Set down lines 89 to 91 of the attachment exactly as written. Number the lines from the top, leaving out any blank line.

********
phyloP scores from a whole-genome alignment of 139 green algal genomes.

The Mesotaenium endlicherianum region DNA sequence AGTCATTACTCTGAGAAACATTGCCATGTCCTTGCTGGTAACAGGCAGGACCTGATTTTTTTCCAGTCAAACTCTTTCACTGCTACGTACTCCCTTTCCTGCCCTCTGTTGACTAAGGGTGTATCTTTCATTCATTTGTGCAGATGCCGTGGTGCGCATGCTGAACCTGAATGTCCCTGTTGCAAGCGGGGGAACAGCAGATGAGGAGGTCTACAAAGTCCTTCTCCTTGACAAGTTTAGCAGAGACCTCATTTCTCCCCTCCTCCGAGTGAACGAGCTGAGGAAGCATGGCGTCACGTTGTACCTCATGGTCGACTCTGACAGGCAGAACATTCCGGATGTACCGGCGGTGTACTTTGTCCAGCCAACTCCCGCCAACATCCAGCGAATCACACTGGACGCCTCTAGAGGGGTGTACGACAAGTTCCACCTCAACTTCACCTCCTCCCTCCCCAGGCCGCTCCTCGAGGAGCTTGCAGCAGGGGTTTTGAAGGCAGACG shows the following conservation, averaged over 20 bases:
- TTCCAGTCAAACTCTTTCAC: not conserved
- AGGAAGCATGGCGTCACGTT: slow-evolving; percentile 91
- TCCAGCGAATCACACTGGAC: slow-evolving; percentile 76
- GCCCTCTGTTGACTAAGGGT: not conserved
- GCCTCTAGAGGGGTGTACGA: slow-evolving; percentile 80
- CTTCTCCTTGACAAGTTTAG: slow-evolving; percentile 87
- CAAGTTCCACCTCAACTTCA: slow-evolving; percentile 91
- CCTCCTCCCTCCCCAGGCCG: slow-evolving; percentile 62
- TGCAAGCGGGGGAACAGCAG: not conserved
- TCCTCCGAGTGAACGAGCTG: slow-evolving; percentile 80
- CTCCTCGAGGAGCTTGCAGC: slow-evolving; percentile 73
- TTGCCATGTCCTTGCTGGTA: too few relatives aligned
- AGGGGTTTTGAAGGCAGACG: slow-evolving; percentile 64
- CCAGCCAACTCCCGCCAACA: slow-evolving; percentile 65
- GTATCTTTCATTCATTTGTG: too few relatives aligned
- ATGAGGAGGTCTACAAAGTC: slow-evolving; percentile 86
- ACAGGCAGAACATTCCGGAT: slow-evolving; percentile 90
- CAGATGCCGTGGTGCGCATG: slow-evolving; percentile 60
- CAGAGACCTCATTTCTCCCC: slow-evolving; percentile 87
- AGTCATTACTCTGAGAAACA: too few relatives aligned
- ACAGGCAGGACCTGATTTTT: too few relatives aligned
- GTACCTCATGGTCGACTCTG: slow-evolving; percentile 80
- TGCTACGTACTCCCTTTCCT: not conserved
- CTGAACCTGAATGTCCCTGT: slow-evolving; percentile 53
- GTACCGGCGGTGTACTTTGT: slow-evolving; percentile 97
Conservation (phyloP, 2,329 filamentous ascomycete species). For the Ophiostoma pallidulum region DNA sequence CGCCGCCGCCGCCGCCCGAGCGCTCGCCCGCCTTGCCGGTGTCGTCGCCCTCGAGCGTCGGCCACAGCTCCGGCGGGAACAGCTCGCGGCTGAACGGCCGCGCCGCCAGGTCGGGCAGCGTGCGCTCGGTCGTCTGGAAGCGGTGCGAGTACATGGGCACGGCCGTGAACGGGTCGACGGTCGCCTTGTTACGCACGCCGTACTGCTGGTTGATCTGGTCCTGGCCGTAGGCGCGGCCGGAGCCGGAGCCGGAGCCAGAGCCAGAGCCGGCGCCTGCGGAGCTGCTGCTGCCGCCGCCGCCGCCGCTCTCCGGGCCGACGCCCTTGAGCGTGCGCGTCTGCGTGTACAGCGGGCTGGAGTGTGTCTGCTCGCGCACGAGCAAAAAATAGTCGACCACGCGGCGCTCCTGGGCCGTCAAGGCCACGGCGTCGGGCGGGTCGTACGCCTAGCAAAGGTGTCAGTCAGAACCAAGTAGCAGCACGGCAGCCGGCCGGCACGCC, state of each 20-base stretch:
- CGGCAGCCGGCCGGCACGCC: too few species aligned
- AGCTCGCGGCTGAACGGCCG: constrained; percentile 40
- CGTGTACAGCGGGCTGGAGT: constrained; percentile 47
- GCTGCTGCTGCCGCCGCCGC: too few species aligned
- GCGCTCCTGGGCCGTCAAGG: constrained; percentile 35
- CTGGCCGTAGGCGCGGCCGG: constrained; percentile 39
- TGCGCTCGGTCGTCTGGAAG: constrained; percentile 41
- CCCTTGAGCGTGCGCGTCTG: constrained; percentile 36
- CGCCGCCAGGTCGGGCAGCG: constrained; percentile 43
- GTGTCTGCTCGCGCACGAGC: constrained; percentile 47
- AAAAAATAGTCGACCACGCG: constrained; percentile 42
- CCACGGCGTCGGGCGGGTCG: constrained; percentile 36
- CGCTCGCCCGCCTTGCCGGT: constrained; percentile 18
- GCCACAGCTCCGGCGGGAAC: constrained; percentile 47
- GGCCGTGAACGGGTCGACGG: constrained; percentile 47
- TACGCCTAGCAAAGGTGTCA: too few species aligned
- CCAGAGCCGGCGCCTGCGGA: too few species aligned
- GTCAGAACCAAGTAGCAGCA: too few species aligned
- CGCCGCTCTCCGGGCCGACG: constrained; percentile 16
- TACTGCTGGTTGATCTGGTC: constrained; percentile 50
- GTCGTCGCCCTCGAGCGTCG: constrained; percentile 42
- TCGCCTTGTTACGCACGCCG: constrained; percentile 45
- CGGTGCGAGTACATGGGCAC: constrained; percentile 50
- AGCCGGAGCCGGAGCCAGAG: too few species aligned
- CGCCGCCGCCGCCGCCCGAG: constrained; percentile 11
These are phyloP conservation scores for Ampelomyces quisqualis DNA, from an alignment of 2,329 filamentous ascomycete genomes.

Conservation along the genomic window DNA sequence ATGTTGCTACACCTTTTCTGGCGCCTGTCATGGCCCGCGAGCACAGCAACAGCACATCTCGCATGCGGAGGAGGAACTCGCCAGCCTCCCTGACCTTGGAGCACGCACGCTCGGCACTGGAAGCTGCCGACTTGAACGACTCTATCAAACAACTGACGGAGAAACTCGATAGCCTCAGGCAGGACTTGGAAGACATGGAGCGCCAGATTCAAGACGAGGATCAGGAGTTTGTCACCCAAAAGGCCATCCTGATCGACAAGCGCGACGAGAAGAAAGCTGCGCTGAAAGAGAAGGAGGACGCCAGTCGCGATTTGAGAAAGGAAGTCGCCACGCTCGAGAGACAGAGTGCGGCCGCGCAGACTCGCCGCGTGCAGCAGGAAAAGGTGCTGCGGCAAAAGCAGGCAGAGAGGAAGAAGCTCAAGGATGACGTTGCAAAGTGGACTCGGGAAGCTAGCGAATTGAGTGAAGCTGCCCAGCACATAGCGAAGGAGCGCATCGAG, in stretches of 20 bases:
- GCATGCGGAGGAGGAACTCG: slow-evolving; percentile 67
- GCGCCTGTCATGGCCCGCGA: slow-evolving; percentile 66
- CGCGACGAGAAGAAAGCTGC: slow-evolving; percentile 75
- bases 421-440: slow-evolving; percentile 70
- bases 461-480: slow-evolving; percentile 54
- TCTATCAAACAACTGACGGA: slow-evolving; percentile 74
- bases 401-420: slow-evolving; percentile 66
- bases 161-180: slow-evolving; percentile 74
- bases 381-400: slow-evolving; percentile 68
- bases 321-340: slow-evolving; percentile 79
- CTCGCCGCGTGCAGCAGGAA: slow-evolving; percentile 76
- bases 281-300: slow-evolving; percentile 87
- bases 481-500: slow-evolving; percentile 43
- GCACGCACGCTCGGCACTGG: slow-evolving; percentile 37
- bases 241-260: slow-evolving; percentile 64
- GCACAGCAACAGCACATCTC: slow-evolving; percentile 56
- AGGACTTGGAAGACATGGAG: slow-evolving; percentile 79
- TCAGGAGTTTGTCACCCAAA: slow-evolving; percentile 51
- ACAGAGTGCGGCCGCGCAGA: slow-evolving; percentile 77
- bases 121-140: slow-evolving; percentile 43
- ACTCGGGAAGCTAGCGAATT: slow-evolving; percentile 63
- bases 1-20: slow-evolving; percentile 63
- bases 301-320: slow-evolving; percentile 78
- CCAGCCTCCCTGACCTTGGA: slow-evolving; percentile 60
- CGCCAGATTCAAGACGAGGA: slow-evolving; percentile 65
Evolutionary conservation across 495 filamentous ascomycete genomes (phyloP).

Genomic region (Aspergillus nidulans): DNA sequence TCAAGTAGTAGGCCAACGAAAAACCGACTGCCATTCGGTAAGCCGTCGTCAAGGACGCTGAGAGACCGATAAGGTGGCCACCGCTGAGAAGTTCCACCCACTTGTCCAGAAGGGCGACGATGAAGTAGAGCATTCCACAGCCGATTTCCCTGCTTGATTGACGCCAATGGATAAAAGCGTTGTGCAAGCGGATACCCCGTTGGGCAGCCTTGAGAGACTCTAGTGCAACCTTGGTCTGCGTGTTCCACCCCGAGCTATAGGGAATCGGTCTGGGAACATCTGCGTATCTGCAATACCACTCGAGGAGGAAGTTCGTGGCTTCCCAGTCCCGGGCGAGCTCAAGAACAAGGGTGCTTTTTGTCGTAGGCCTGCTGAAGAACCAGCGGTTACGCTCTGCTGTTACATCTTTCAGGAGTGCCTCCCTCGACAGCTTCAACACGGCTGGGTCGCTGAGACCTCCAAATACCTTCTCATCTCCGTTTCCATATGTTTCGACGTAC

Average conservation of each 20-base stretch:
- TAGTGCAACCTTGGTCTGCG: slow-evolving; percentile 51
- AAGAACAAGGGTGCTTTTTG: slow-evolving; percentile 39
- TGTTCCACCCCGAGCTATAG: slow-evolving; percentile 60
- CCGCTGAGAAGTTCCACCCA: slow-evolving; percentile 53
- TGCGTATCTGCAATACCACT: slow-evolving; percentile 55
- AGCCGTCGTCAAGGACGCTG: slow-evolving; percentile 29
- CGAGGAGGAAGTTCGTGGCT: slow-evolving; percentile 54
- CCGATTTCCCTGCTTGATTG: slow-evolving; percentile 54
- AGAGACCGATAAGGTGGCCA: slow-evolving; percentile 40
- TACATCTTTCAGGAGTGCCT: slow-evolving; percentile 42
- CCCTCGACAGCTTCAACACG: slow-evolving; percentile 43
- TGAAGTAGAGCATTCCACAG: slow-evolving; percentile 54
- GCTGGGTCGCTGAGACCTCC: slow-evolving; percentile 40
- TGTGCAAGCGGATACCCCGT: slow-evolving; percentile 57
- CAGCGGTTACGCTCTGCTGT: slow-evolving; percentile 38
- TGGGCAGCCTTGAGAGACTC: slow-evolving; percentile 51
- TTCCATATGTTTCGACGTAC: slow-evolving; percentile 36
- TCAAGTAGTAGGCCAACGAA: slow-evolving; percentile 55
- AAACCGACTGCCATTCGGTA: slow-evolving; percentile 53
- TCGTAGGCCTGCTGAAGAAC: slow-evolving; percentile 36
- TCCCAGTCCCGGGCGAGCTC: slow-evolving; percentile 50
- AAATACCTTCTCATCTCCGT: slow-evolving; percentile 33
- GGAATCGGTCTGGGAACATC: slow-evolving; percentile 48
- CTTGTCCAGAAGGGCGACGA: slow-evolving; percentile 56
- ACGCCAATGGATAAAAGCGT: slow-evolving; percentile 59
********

- AGCCGTCGTCAAGGACGCTG: slow-evolving; percentile 29
- CGAGGAGGAAGTTCGTGGCT: slow-evolving; percentile 54
- CCGATTTCCCTGCTTGATTG: slow-evolving; percentile 54